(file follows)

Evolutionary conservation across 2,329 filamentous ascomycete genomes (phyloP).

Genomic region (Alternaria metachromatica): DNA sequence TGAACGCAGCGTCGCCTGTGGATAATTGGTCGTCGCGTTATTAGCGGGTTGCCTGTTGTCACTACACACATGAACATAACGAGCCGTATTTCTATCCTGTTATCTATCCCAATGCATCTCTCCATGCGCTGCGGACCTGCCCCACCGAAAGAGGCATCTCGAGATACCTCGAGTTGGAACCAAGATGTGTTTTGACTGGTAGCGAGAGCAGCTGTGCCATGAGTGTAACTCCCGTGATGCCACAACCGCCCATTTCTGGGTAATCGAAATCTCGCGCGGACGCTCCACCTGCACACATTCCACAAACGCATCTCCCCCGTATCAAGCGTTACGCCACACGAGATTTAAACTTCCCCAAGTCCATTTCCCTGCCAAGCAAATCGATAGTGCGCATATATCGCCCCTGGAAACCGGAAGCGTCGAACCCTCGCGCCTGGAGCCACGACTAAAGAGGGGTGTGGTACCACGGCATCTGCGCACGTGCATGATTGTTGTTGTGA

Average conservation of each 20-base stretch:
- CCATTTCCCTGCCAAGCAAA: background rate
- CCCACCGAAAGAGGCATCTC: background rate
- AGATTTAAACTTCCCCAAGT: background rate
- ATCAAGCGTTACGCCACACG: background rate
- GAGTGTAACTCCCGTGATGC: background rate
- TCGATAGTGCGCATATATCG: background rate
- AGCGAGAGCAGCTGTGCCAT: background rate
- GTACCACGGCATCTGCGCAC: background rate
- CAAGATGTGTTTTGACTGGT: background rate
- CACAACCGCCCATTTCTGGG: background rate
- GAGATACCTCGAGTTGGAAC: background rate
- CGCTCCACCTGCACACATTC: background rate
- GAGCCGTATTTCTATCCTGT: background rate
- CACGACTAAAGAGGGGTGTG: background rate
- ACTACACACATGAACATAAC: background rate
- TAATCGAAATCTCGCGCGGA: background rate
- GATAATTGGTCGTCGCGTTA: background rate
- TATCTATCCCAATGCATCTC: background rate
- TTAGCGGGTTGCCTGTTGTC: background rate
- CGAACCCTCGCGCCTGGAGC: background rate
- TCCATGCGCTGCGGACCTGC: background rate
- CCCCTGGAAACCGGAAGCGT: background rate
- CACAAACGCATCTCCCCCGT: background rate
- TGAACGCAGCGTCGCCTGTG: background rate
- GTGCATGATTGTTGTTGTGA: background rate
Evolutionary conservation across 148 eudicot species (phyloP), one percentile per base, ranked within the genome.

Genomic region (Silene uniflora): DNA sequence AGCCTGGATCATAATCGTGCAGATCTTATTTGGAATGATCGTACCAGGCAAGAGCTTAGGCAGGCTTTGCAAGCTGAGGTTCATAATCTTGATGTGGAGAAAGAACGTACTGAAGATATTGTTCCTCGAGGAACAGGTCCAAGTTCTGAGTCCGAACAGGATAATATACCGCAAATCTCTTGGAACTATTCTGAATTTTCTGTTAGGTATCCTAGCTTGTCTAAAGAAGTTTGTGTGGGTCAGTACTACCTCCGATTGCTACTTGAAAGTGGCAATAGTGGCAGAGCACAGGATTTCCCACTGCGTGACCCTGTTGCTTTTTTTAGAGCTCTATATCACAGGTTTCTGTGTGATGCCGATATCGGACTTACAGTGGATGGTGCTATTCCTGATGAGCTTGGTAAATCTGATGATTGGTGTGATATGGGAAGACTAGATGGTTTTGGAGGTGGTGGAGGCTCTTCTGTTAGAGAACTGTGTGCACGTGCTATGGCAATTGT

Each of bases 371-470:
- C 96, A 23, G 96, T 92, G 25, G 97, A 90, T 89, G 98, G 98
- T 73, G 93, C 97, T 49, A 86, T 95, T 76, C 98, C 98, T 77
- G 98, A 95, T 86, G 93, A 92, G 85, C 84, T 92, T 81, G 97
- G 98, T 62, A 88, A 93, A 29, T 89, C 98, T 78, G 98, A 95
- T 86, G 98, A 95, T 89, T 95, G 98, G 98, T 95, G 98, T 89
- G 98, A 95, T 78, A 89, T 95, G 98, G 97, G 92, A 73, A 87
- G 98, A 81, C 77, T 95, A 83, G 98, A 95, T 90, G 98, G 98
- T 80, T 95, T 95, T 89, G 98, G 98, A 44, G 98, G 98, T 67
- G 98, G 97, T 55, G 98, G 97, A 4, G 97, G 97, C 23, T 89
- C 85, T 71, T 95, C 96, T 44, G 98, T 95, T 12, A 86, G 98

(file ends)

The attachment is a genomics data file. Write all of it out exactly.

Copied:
Evolutionary conservation across 2,329 filamentous ascomycete genomes (phyloP).

Genomic region (Alternaria metachromatica): DNA sequence TGAACGCAGCGTCGCCTGTGGATAATTGGTCGTCGCGTTATTAGCGGGTTGCCTGTTGTCACTACACACATGAACATAACGAGCCGTATTTCTATCCTGTTATCTATCCCAATGCATCTCTCCATGCGCTGCGGACCTGCCCCACCGAAAGAGGCATCTCGAGATACCTCGAGTTGGAACCAAGATGTGTTTTGACTGGTAGCGAGAGCAGCTGTGCCATGAGTGTAACTCCCGTGATGCCACAACCGCCCATTTCTGGGTAATCGAAATCTCGCGCGGACGCTCCACCTGCACACATTCCACAAACGCATCTCCCCCGTATCAAGCGTTACGCCACACGAGATTTAAACTTCCCCAAGTCCATTTCCCTGCCAAGCAAATCGATAGTGCGCATATATCGCCCCTGGAAACCGGAAGCGTCGAACCCTCGCGCCTGGAGCCACGACTAAAGAGGGGTGTGGTACCACGGCATCTGCGCACGTGCATGATTGTTGTTGTGA

Average conservation of each 20-base stretch:
- CCATTTCCCTGCCAAGCAAA: background rate
- CCCACCGAAAGAGGCATCTC: background rate
- AGATTTAAACTTCCCCAAGT: background rate
- ATCAAGCGTTACGCCACACG: background rate
- GAGTGTAACTCCCGTGATGC: background rate
- TCGATAGTGCGCATATATCG: background rate
- AGCGAGAGCAGCTGTGCCAT: background rate
- GTACCACGGCATCTGCGCAC: background rate
- CAAGATGTGTTTTGACTGGT: background rate
- CACAACCGCCCATTTCTGGG: background rate
- GAGATACCTCGAGTTGGAAC: background rate
- CGCTCCACCTGCACACATTC: background rate
- GAGCCGTATTTCTATCCTGT: background rate
- CACGACTAAAGAGGGGTGTG: background rate
- ACTACACACATGAACATAAC: background rate
- TAATCGAAATCTCGCGCGGA: background rate
- GATAATTGGTCGTCGCGTTA: background rate
- TATCTATCCCAATGCATCTC: background rate
- TTAGCGGGTTGCCTGTTGTC: background rate
- CGAACCCTCGCGCCTGGAGC: background rate
- TCCATGCGCTGCGGACCTGC: background rate
- CCCCTGGAAACCGGAAGCGT: background rate
- CACAAACGCATCTCCCCCGT: background rate
- TGAACGCAGCGTCGCCTGTG: background rate
- GTGCATGATTGTTGTTGTGA: background rate
Evolutionary conservation across 148 eudicot species (phyloP), one percentile per base, ranked within the genome.

Genomic region (Silene uniflora): DNA sequence AGCCTGGATCATAATCGTGCAGATCTTATTTGGAATGATCGTACCAGGCAAGAGCTTAGGCAGGCTTTGCAAGCTGAGGTTCATAATCTTGATGTGGAGAAAGAACGTACTGAAGATATTGTTCCTCGAGGAACAGGTCCAAGTTCTGAGTCCGAACAGGATAATATACCGCAAATCTCTTGGAACTATTCTGAATTTTCTGTTAGGTATCCTAGCTTGTCTAAAGAAGTTTGTGTGGGTCAGTACTACCTCCGATTGCTACTTGAAAGTGGCAATAGTGGCAGAGCACAGGATTTCCCACTGCGTGACCCTGTTGCTTTTTTTAGAGCTCTATATCACAGGTTTCTGTGTGATGCCGATATCGGACTTACAGTGGATGGTGCTATTCCTGATGAGCTTGGTAAATCTGATGATTGGTGTGATATGGGAAGACTAGATGGTTTTGGAGGTGGTGGAGGCTCTTCTGTTAGAGAACTGTGTGCACGTGCTATGGCAATTGT

Each of bases 371-470:
- C 96, A 23, G 96, T 92, G 25, G 97, A 90, T 89, G 98, G 98
- T 73, G 93, C 97, T 49, A 86, T 95, T 76, C 98, C 98, T 77
- G 98, A 95, T 86, G 93, A 92, G 85, C 84, T 92, T 81, G 97
- G 98, T 62, A 88, A 93, A 29, T 89, C 98, T 78, G 98, A 95
- T 86, G 98, A 95, T 89, T 95, G 98, G 98, T 95, G 98, T 89
- G 98, A 95, T 78, A 89, T 95, G 98, G 97, G 92, A 73, A 87
- G 98, A 81, C 77, T 95, A 83, G 98, A 95, T 90, G 98, G 98
- T 80, T 95, T 95, T 89, G 98, G 98, A 44, G 98, G 98, T 67
- G 98, G 97, T 55, G 98, G 97, A 4, G 97, G 97, C 23, T 89
- C 85, T 71, T 95, C 96, T 44, G 98, T 95, T 12, A 86, G 98